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Position of the wrist associated with the lowest carpal-tunnel pressure: implications for splint design.
Weiss-ND; Gordon-L; Bloom-T; So-Y; Rempel-DM
J Bone Jt Surg 1995 Nov; 77(11):1695-1699
In order to determine the position of least carpal tunnel pressure, a new method, which continually measures pressure throughout the wrist, was tested. The study consisted of twenty control subjects and four patients diagnosed with carpal tunnel syndrome. A catheter filled with saline solution was inserted into the wrist of each subject. An electrogoniometer, which continuously measured the angles and deviations of wrist movement, was secured to the dorsal surface of the hand and forearm. The elbow was flexed at a 90 degree angle while the subject moved the wrist, guided by a computer image. The position resulting in the lowest carpal tunnel pressure was thus identified. Carpal tunnel pressure had a parabolic relationship with wrist positioning in control subjects. The average lowest carpal tunnel pressure in control subjects was 8+/- 4mmHg, with the position of the wrist being 2+/-9 degrees of extension and 2+/-6 degrees of ulnar deviation. For patients with carpal tunnel syndrome, the average lowest pressure was more than double that of controls, 19+/-2mmHg, with the position of the wrist similar to that found in control subjects. Carpal tunnel pressure in patients was elevated most, relative to controls, at extreme ranges of flexion and extension, but also at smaller angles. Pressures and positions of the wrists did not alter over the four hour testing period. The authors conclude that wrist positioning of lowest carpal tunnel pressure is close to neutral, unlike current wrist splints, which place the wrist in 20 to 30 degrees of extension. This dynamic method for measuring carpal tunnel pressure would be useful for both the prevention and treatment of carpal tunnel syndrome.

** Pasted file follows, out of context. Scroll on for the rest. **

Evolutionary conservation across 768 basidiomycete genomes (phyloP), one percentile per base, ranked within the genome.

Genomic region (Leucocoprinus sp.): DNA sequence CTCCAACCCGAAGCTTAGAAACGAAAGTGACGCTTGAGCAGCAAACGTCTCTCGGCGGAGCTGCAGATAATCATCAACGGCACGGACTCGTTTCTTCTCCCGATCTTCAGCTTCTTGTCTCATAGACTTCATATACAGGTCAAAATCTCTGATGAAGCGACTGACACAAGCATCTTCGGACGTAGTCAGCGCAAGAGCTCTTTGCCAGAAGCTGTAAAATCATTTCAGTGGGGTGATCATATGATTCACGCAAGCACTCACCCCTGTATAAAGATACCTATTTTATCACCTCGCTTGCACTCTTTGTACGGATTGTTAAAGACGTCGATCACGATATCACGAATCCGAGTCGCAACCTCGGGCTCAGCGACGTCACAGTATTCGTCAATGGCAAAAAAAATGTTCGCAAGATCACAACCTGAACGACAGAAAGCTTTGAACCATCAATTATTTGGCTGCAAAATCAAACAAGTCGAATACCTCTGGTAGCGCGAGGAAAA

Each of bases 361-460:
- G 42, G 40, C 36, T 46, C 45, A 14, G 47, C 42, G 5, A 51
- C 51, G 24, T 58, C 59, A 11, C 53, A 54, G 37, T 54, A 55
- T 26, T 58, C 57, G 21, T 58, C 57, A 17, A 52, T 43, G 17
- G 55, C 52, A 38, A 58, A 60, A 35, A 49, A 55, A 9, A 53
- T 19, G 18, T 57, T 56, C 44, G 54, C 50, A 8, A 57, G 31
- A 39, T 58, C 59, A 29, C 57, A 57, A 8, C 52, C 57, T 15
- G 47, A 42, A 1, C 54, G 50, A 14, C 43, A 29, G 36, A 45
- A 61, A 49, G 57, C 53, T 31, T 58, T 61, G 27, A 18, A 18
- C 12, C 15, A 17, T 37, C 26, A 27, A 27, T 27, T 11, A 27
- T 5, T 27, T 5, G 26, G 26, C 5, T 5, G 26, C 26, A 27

Musculoskeletal-system-disorders; Humans; Carpal-tunnel-syndrome; Cumulative-trauma-disorders; Ergonomics; Arm-injuries; Chronic-inflammation; Chronic-trauma
Ergonomics Program, University of California at San Francisco, 1301 South 46th Street, building 12, Richmond, California, 94804
Issue of Publication
Journal of Bone and Joint Surgery
University of California San Francisco, San Francisco, California
Page last reviewed: April 12, 2019
Content source: National Institute for Occupational Safety and Health Education and Information Division